Chief Operations Officer: this person mans the operations console on the bridge.  They are responsible for the ship's scanners and communications systems here.  They are also in charge of the largest department on the ship; operations controls many systems (such as the transporters and computer), and also handle supply and requisition, personnel matters, catering and food services, damage control, hydroponics, and various personal areas (such as chaplains, recreation, and other interpersonal areas).

Operations is a line officer department.

Chief Engineering Officer: the chief engineer has access to the bridge, but typically works from engineering.  They are in charge of the engine room (warp drive, impulse engines), and they also handle the lion's share of any repairs, refits, or upgrades necessary on the ship.  They word hand in hand with damage control in times of crisis (damage control puts out the fires, engineering makes the repairs).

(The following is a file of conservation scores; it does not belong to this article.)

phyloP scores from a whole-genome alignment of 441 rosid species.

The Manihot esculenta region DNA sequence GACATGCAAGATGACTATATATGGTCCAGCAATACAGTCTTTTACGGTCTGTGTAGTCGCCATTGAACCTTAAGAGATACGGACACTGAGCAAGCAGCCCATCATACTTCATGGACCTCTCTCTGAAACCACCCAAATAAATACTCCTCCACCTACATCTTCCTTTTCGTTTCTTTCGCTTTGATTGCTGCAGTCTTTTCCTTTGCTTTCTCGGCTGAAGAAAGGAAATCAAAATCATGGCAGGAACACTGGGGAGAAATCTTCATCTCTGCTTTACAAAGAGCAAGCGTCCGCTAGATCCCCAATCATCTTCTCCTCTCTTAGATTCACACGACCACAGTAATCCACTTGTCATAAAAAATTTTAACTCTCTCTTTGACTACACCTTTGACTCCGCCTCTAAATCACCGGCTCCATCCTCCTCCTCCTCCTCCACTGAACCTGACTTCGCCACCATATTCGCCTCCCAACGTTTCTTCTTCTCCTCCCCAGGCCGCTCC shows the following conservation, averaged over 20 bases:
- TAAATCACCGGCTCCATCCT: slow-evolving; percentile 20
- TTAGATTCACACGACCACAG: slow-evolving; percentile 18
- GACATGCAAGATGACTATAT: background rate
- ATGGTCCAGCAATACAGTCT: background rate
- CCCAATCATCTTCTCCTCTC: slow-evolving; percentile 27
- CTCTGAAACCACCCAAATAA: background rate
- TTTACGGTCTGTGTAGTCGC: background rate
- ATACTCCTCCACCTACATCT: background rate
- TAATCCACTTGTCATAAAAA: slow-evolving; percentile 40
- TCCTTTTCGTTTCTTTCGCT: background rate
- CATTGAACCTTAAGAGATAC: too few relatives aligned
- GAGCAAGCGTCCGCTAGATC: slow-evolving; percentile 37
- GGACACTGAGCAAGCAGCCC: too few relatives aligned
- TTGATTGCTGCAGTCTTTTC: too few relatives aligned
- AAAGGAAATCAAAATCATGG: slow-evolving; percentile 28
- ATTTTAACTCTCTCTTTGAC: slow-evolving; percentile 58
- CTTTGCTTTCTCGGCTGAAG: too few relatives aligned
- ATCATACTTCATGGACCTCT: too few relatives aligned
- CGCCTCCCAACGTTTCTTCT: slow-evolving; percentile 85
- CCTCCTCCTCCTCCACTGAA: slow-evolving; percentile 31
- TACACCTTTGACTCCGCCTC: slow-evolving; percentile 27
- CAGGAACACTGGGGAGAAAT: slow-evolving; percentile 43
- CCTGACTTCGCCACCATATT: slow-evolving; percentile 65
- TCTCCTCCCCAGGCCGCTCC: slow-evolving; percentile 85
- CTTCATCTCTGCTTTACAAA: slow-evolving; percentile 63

Engineering is a staff officer department.   

Chief Science Officer: the CSO has access to the bridge, and will man a science station there in times where they are needed.  The CSO is in charge of all probes, as well as of the various research laboratories and special development projects.  The CSO can access and work in concert with the ship's scanners from the bridge, and can often bring extra insight there.

Science is a staff officer department. 

Chief Medical Officer: also known as the Ship's Doctor, the CMO has access to the bridge, but normally works out of sickbay.  They are responsible for the treatment of injuries, as well as for preventative care and the day to day wellness of the crew.  The CMO is in charge of the medical staff - any junior doctors, plus the nurses and technicians that make up the department.  Larger ships may have a Ship's Conselor; this individual reports to the CMO.